Long Distance Grandparenting
This post is addressed to new grandparents, especially those living far from their loved ones, which happens so often these days. When my daughter gave birth to a beautiful (aren't they all?) baby girl, Aiyana Makeda, two months ago in San Diego, I was of course ecstatic. Fortunately I was able to spend the first three weeks with family and share in the celebration of her arrival. But I was completely unprepared for how hard it would be to return home.
When I began to pull myself out of the despair of missing her, I found that writing letters (yes, actual paper and pen letters that go through the mail) made me feel closer to parents and baby. I wrote to mother, to child, to both parents. I shared my joy and hopes (and kept my fears mostly to myself).
Many of my peers have young grandchildren; most live nearby, but I am meeting others who are similarly blessed and challenged. My desire to stay close to my west coast granddaughter led me to the library for solutions.
The first book I located was Dr. Arthur Kornhaber's Grandparents and Grandchildren: The Vital Connection. The book is full of scientific research on the benefits, for all sides, of a close grandparent/grandchild relationship. Through his organization, Grandparenting.org, I found some helpful ideas for staying close across the miles, although most apply to children above the age of infancy.
His later book, The Grandparent Guide, contains a chapter on long-distance grandparenting. He also covers important subjects such as gay and lesbian issues, legal questions, grandparents raising grandchildren, divorce and religious differences. Though only 33% of grandparents live close enough to visit regularly, he offers some realistic advice. For example, daily contact, through technology, can make a big difference. (It doesn't have to be "high tech"; one grandma bought fax machines so children can send their drawings). Personal letters to children of reading age maintain the connection also. Children will notice the attention. Dr. Kornhaber quotes one ten-year-old: " My grandmother really loves and misses me... I hear from her almost every day... I know she cares."
There's also Doug and Robin Hewitt's The Joyous Gift of Grandparenting, full of fun activities from storytelling to music to building sand castles. Both books discuss "cybergrandparenting" and the how the computer can provide many shared activities, from making YouTube videos to playing games together. For grandparents who need to refresh their computer skills, many branches of NYPL offer a range of computer classes.
For entertaining children's books about this special connection, some of my favorites include Sally-Lloyd-Jones The Ultimate Guide to Grandmas and Grandpas and Abuelo by Arthur Dorros. A search on the NYPL catalog will reveal many more great titles.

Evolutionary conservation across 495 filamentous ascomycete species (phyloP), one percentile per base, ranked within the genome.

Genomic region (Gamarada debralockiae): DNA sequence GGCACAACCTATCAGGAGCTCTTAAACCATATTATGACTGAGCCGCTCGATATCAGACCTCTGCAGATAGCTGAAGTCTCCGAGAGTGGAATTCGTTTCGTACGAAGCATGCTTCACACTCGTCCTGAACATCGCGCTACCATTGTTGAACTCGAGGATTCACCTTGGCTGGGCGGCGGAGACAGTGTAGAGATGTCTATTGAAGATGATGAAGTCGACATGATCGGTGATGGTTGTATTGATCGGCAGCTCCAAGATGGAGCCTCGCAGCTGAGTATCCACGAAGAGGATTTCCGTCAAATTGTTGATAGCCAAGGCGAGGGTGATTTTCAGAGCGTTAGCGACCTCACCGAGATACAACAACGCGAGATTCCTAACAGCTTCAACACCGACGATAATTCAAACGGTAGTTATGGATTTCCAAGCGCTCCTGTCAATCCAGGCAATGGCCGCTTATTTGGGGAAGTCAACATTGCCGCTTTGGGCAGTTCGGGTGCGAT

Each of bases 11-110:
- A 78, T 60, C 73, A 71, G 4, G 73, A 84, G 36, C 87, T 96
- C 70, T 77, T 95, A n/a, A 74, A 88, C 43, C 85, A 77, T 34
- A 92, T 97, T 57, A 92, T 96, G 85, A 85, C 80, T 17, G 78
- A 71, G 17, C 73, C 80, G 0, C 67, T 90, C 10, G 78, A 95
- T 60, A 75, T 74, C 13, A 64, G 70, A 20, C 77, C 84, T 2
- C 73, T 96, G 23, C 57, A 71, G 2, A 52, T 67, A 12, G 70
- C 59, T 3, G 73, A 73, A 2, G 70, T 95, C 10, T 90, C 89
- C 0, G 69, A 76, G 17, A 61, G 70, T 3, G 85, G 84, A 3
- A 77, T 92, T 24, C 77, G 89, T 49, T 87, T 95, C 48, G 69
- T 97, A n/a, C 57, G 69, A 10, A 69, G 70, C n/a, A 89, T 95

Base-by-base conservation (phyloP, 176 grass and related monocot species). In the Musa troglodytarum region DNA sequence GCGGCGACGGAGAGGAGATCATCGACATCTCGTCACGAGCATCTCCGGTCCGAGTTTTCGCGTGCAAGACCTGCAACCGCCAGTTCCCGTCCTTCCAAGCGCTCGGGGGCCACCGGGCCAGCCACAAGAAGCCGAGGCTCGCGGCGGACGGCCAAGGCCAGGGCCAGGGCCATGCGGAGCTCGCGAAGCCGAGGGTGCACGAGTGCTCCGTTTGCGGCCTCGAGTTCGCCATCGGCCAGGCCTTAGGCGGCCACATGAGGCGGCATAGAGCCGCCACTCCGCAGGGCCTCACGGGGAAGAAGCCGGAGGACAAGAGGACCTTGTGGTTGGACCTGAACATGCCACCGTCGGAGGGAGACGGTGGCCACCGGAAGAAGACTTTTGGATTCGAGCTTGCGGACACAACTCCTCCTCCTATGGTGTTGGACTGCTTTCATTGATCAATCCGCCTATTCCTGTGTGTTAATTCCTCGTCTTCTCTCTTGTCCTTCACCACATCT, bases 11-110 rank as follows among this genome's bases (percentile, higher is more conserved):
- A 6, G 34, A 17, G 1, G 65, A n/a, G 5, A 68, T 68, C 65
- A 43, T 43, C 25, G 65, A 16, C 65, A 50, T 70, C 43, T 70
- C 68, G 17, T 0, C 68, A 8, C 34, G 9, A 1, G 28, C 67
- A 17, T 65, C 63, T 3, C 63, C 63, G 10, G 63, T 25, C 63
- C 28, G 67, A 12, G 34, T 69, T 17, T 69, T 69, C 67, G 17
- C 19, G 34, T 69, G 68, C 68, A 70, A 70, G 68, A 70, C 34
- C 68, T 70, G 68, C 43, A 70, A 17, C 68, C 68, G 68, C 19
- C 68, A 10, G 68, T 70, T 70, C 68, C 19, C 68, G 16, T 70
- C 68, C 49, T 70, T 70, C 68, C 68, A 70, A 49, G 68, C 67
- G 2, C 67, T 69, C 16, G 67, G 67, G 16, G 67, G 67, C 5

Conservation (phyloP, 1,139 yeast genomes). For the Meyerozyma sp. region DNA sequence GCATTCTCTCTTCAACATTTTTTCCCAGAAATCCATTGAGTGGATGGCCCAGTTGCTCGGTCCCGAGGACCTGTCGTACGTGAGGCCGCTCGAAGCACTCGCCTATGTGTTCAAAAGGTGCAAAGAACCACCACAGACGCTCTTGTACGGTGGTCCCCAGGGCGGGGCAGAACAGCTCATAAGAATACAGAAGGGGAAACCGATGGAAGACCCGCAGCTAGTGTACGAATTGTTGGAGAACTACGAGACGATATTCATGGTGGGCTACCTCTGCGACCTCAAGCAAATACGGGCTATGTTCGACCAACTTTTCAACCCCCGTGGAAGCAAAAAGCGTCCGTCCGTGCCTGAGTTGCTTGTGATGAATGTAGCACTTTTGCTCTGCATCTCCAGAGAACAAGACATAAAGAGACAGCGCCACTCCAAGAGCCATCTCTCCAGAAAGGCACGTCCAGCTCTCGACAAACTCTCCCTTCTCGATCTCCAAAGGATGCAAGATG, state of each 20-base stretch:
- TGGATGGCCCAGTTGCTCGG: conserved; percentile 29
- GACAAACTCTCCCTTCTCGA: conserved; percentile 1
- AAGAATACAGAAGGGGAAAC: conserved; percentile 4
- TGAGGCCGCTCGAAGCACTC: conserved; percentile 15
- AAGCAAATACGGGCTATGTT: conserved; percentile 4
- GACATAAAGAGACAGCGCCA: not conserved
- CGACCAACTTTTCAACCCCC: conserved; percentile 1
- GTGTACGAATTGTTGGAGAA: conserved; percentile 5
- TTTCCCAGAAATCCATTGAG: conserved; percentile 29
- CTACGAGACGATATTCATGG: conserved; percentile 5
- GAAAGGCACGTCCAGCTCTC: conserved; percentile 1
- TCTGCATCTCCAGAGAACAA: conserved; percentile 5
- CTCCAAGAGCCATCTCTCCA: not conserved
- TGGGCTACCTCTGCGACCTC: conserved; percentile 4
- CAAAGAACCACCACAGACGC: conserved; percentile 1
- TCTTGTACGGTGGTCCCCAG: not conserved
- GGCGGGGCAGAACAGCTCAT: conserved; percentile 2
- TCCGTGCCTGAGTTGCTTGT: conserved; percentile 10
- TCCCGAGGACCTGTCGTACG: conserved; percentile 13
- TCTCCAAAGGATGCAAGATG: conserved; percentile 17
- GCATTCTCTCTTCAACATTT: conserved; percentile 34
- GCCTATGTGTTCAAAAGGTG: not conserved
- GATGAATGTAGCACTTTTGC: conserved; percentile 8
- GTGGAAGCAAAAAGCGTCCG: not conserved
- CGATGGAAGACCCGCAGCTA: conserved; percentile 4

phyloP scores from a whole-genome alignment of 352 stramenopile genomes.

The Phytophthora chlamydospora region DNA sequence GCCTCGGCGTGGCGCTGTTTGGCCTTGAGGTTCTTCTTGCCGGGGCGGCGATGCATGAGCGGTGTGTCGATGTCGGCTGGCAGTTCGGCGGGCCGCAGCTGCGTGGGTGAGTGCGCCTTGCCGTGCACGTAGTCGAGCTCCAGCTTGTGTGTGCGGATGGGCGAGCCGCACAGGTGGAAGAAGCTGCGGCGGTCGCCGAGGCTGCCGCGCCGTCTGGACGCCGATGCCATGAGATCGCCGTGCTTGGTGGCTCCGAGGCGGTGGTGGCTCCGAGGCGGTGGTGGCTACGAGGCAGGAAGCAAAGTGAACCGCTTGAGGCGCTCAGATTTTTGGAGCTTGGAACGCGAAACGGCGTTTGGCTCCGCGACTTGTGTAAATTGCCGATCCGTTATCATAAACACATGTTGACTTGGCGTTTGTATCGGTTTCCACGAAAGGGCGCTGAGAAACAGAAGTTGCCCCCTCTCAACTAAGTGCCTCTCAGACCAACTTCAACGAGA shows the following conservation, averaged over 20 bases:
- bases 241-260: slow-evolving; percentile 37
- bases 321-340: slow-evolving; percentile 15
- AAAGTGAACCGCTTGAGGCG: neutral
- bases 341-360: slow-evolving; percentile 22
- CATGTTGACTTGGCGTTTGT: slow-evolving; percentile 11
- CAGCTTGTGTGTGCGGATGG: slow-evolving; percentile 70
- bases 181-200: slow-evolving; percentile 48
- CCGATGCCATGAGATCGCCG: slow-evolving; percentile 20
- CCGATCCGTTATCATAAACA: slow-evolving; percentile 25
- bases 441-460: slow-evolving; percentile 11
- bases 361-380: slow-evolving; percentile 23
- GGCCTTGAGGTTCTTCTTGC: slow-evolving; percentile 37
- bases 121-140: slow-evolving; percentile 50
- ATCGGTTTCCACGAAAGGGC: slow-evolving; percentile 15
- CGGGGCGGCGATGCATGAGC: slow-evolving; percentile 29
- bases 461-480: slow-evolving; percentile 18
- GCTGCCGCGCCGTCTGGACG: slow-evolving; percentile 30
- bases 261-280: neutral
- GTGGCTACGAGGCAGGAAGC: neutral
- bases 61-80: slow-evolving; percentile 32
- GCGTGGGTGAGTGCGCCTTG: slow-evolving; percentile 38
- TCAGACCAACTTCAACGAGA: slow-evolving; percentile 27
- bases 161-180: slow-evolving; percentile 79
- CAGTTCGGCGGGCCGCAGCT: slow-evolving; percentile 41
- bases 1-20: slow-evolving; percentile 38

Over the past two months I've learned that maintaining the connection across many miles is a very personal and constantly evolving process, limited only by one's motivation and creativity.
So, Mommy and I (Oma, Grandma in German) started finding some books we loved in common for Aiya. We both love Blue Hat, Green Hat by Sandra Boynton https://browse.nypl.org/iii/encore/search/C__Sblue%20hat%20green%20hat__Orightresult__U?lang=eng&suite=def She's heard it often, so she recognizes it when I read it to her over the "web", looking back at Mom with a huge smile.
As she grows, we're able to interact more online, though her initial excitement soon fades, since what's there is of course more enticing. But music and anything familiar always gets her attention, and Grandma's voice will always be familiar. And what fun it is to watch her progress!
One of our favorite songs is "Juanito" from Jose Luis Orozco's LIRICA INFANTIL cd's. (They are a bilingual family) I substitute "Aiyana" for Juanito (cuando baila...etc.) . I suggest you find your favorite songs to share in person and online.
Becoming a grandma has made me part of a network of friends whose children have also become parents. Few grandparents have the pleasure (and challenges) of seeing their grandchildren daily, so their progress constantly amazes us when we do spend time with them (in person or virtually).
In this forum I'd like to share some indisputable evidence of the value of talking to your child and including him or her in daily living activities.
Aiyana's little brother needed frequent medical check-ups for a while. One morning Aiya asked mom for a pen, and began a series of questions. "What did Omari eat today? Wait.....let me write that down". "How many hours did he sleep. wait a minute, I'm writing that down." etc. etc.
A friend's favorite moment was when he told his granddaughter, age 3, that they couldn't go to the park, because he didn't have the key to the apartment. She promptly went to a drawer and retrieved the key for him. He was stunned, and also glad he had taken the time to explain why they couldn't go out.
As I share some of the latest and best literature on how to maximize your children's (read, grandchildren's) brain power, please feel free to share some moments that amazed you also.